Annotations to James Joyce's Ulysses/Eumaeus/615

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Ulysses, 1922.djvu

Annotations[edit | edit source]

anno ludendo hausi, Doulandus     (Errata) Gabler emends this to: annos ludendo hausi, Doulandus.[1]

annos ludendo hausi, Doulandus     (Latin) I used up my years in playing — Dowland.[2] The words are taken from an emblem presented to Dowland by his friend Henry Peacham (1578-1644). Peachum describes the gift thus in The Compleat Gentleman:

Of my good friend Master Doctor Dowland, in regard he had slipt many opportunities in advancing his fortunes and a rare Lutenist as any of our Nation, beside one of our greatest Masters of Musicke for composing: I gave him an Embleme with this;


Annos ludendo hausi.[3]

The astute reader will have noticed that annos ludendo hausi is an anagram of Iohannes Doulandus. By omitting Iohannes, Stephen has lost the anagram. According to Thomas Fuller, the anagram was composed by Ralph Sadler, Esq, of Standon, Hertfordshire, who was with Dowland in Copenhagen.[4]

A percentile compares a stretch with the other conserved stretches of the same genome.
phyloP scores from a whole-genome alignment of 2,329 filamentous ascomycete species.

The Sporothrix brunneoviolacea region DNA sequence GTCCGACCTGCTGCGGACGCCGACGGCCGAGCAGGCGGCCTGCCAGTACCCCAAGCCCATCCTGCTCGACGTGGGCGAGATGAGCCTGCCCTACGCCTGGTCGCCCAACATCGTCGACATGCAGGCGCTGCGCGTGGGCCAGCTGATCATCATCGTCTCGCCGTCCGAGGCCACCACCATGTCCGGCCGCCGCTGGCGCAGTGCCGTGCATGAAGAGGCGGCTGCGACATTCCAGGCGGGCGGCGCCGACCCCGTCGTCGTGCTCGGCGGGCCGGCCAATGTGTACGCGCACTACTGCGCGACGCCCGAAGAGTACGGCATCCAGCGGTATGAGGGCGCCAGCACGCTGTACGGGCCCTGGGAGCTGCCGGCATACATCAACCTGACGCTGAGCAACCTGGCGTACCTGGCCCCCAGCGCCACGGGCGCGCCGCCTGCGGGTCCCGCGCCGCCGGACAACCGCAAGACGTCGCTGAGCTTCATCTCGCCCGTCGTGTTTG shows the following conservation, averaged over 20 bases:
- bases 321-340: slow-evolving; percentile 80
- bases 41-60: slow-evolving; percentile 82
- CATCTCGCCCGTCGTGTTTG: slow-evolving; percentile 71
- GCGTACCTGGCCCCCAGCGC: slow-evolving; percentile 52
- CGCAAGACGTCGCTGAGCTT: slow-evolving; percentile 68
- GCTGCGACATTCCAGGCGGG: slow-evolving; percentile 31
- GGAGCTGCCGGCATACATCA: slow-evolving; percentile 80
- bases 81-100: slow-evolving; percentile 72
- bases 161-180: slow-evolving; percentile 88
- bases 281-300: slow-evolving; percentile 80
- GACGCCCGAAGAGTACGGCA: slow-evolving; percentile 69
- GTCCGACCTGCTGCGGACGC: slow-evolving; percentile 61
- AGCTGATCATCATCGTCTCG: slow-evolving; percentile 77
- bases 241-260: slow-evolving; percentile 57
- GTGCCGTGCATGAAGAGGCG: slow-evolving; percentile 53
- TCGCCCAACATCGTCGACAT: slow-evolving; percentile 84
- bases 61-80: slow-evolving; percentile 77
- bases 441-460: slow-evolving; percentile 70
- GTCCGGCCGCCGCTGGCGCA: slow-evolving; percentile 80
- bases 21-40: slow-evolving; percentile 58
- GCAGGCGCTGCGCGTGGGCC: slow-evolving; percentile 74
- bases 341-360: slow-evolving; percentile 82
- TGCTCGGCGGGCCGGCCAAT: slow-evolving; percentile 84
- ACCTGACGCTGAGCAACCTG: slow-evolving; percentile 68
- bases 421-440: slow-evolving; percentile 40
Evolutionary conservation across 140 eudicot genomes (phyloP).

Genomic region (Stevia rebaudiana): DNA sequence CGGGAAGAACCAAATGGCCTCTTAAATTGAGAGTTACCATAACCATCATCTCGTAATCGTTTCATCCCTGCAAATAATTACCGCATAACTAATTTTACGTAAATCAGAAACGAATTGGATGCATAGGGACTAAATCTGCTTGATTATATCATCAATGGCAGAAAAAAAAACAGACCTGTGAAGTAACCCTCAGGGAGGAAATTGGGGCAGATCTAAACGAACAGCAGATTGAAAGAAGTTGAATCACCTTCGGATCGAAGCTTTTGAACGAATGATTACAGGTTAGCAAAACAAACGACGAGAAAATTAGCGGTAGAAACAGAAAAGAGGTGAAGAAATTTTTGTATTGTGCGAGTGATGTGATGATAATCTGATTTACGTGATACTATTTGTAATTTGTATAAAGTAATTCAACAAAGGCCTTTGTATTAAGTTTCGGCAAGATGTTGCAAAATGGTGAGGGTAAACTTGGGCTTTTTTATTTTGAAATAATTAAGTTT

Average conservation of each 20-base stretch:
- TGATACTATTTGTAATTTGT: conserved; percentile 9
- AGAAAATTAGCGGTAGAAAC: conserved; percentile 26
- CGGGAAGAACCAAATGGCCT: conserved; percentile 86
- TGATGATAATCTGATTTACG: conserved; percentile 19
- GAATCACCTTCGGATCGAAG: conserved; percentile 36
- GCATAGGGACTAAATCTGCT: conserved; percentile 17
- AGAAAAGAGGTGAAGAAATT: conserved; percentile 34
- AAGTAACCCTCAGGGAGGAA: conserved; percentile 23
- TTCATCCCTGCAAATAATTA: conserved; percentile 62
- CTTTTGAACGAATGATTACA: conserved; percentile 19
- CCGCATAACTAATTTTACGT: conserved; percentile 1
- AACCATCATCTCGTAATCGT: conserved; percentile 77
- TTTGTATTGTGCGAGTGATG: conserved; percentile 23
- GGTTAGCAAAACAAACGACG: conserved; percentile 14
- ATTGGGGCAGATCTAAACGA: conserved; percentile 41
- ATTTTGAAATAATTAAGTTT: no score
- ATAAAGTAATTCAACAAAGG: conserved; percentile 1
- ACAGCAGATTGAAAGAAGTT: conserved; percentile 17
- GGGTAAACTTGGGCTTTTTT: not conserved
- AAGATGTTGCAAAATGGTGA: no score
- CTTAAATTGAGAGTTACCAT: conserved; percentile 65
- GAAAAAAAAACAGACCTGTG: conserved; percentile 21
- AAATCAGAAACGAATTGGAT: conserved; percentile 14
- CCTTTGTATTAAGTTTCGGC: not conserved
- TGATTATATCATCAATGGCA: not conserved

dux and comes     (Latin) leader and follower.[5] In music these terms are used to desribe the subject and answer in a fugal or canonic composition. The Fitzwilliam Virginal Book includes several such pieces (mostly fantasias) by Giles Farnaby and one or two by his son Richard.[6]

References[edit | edit source]

  1. Gabler, Hans Walter (1984). Ulysses: The Corrected Text. New York: Garland. p. 540. 
  2. Gifford (1988) 560-561.
    Thornton (1968) 458.
  3. Henry Peachum, The Compleat Gentleman (1634) 233.
  4. Thomas Fuller, The History of the Worthies of England (1662), Volume 2, page 113, footnote.
  5. Gifford (1988) 561.
    Thornton (1968) 458.
  6. Fitzwilliam Virginal Book, Volume 2, Nos. 129, 208, 229, 231, 232, 233, 237, 238, 240, 246, 248, 296.
Annotations to James Joyce's Ulysses
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